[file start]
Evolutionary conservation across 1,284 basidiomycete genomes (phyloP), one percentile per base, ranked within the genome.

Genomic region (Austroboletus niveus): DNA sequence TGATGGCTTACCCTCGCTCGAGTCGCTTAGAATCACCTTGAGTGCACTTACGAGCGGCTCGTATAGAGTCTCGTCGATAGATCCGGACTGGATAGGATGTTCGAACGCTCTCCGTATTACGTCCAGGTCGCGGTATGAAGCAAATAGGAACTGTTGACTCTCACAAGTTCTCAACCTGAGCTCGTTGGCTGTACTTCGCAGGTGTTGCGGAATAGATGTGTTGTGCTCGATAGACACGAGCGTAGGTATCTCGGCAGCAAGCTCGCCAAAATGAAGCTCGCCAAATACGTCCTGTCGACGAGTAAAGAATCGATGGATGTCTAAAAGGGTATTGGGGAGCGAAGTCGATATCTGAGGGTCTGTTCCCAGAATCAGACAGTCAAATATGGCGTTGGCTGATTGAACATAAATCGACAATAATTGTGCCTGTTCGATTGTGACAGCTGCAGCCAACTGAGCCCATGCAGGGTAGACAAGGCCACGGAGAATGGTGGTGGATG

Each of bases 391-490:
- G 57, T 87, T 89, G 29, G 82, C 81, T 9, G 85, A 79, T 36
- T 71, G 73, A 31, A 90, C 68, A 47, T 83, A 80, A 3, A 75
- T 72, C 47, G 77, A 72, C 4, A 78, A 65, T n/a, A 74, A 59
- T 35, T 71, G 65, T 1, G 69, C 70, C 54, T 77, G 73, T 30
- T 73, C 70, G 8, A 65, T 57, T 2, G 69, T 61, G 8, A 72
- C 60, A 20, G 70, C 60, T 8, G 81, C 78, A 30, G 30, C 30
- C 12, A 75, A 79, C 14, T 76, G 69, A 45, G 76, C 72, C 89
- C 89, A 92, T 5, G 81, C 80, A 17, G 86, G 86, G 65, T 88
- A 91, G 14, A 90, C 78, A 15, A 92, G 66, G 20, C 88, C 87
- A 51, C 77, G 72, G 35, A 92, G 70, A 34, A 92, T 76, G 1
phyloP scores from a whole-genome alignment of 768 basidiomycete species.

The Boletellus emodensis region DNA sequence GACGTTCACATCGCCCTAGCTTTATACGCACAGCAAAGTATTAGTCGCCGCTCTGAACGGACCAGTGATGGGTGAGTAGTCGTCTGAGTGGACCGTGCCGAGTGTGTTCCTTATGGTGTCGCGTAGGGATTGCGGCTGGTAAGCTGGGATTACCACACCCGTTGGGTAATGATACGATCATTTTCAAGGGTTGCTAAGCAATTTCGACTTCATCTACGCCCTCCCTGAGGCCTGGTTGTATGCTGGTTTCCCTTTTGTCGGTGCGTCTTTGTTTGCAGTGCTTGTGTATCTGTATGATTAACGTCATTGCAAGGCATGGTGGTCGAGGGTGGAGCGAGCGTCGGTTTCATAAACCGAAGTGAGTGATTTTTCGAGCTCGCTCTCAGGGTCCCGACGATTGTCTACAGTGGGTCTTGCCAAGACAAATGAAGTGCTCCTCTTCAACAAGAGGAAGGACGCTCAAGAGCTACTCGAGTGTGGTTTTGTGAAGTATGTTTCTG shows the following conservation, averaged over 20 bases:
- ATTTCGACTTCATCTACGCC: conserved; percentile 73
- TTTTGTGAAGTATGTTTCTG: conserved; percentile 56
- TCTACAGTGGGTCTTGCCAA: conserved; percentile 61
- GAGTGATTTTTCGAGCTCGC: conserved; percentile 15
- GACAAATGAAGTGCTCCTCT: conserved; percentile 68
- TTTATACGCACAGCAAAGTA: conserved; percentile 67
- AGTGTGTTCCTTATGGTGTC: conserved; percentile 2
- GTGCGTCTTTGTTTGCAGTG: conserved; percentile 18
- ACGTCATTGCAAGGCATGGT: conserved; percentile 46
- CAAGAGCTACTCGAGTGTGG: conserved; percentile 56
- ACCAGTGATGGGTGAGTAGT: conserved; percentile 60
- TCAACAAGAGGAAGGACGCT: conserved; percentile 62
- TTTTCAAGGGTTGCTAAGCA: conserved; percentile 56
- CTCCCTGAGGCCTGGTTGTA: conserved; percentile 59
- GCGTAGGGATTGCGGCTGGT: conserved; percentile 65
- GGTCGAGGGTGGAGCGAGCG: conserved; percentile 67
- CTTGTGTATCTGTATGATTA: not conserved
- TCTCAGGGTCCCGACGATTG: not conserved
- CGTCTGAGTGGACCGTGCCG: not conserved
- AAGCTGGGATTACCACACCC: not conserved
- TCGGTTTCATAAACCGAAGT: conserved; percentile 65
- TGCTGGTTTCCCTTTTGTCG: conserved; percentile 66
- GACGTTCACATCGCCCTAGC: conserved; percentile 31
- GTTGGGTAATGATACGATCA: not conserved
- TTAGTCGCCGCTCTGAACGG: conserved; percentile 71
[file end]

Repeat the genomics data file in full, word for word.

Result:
Evolutionary conservation across 1,284 basidiomycete genomes (phyloP), one percentile per base, ranked within the genome.

Genomic region (Austroboletus niveus): DNA sequence TGATGGCTTACCCTCGCTCGAGTCGCTTAGAATCACCTTGAGTGCACTTACGAGCGGCTCGTATAGAGTCTCGTCGATAGATCCGGACTGGATAGGATGTTCGAACGCTCTCCGTATTACGTCCAGGTCGCGGTATGAAGCAAATAGGAACTGTTGACTCTCACAAGTTCTCAACCTGAGCTCGTTGGCTGTACTTCGCAGGTGTTGCGGAATAGATGTGTTGTGCTCGATAGACACGAGCGTAGGTATCTCGGCAGCAAGCTCGCCAAAATGAAGCTCGCCAAATACGTCCTGTCGACGAGTAAAGAATCGATGGATGTCTAAAAGGGTATTGGGGAGCGAAGTCGATATCTGAGGGTCTGTTCCCAGAATCAGACAGTCAAATATGGCGTTGGCTGATTGAACATAAATCGACAATAATTGTGCCTGTTCGATTGTGACAGCTGCAGCCAACTGAGCCCATGCAGGGTAGACAAGGCCACGGAGAATGGTGGTGGATG

Each of bases 391-490:
- G 57, T 87, T 89, G 29, G 82, C 81, T 9, G 85, A 79, T 36
- T 71, G 73, A 31, A 90, C 68, A 47, T 83, A 80, A 3, A 75
- T 72, C 47, G 77, A 72, C 4, A 78, A 65, T n/a, A 74, A 59
- T 35, T 71, G 65, T 1, G 69, C 70, C 54, T 77, G 73, T 30
- T 73, C 70, G 8, A 65, T 57, T 2, G 69, T 61, G 8, A 72
- C 60, A 20, G 70, C 60, T 8, G 81, C 78, A 30, G 30, C 30
- C 12, A 75, A 79, C 14, T 76, G 69, A 45, G 76, C 72, C 89
- C 89, A 92, T 5, G 81, C 80, A 17, G 86, G 86, G 65, T 88
- A 91, G 14, A 90, C 78, A 15, A 92, G 66, G 20, C 88, C 87
- A 51, C 77, G 72, G 35, A 92, G 70, A 34, A 92, T 76, G 1
phyloP scores from a whole-genome alignment of 768 basidiomycete species.

The Boletellus emodensis region DNA sequence GACGTTCACATCGCCCTAGCTTTATACGCACAGCAAAGTATTAGTCGCCGCTCTGAACGGACCAGTGATGGGTGAGTAGTCGTCTGAGTGGACCGTGCCGAGTGTGTTCCTTATGGTGTCGCGTAGGGATTGCGGCTGGTAAGCTGGGATTACCACACCCGTTGGGTAATGATACGATCATTTTCAAGGGTTGCTAAGCAATTTCGACTTCATCTACGCCCTCCCTGAGGCCTGGTTGTATGCTGGTTTCCCTTTTGTCGGTGCGTCTTTGTTTGCAGTGCTTGTGTATCTGTATGATTAACGTCATTGCAAGGCATGGTGGTCGAGGGTGGAGCGAGCGTCGGTTTCATAAACCGAAGTGAGTGATTTTTCGAGCTCGCTCTCAGGGTCCCGACGATTGTCTACAGTGGGTCTTGCCAAGACAAATGAAGTGCTCCTCTTCAACAAGAGGAAGGACGCTCAAGAGCTACTCGAGTGTGGTTTTGTGAAGTATGTTTCTG shows the following conservation, averaged over 20 bases:
- ATTTCGACTTCATCTACGCC: conserved; percentile 73
- TTTTGTGAAGTATGTTTCTG: conserved; percentile 56
- TCTACAGTGGGTCTTGCCAA: conserved; percentile 61
- GAGTGATTTTTCGAGCTCGC: conserved; percentile 15
- GACAAATGAAGTGCTCCTCT: conserved; percentile 68
- TTTATACGCACAGCAAAGTA: conserved; percentile 67
- AGTGTGTTCCTTATGGTGTC: conserved; percentile 2
- GTGCGTCTTTGTTTGCAGTG: conserved; percentile 18
- ACGTCATTGCAAGGCATGGT: conserved; percentile 46
- CAAGAGCTACTCGAGTGTGG: conserved; percentile 56
- ACCAGTGATGGGTGAGTAGT: conserved; percentile 60
- TCAACAAGAGGAAGGACGCT: conserved; percentile 62
- TTTTCAAGGGTTGCTAAGCA: conserved; percentile 56
- CTCCCTGAGGCCTGGTTGTA: conserved; percentile 59
- GCGTAGGGATTGCGGCTGGT: conserved; percentile 65
- GGTCGAGGGTGGAGCGAGCG: conserved; percentile 67
- CTTGTGTATCTGTATGATTA: not conserved
- TCTCAGGGTCCCGACGATTG: not conserved
- CGTCTGAGTGGACCGTGCCG: not conserved
- AAGCTGGGATTACCACACCC: not conserved
- TCGGTTTCATAAACCGAAGT: conserved; percentile 65
- TGCTGGTTTCCCTTTTGTCG: conserved; percentile 66
- GACGTTCACATCGCCCTAGC: conserved; percentile 31
- GTTGGGTAATGATACGATCA: not conserved
- TTAGTCGCCGCTCTGAACGG: conserved; percentile 71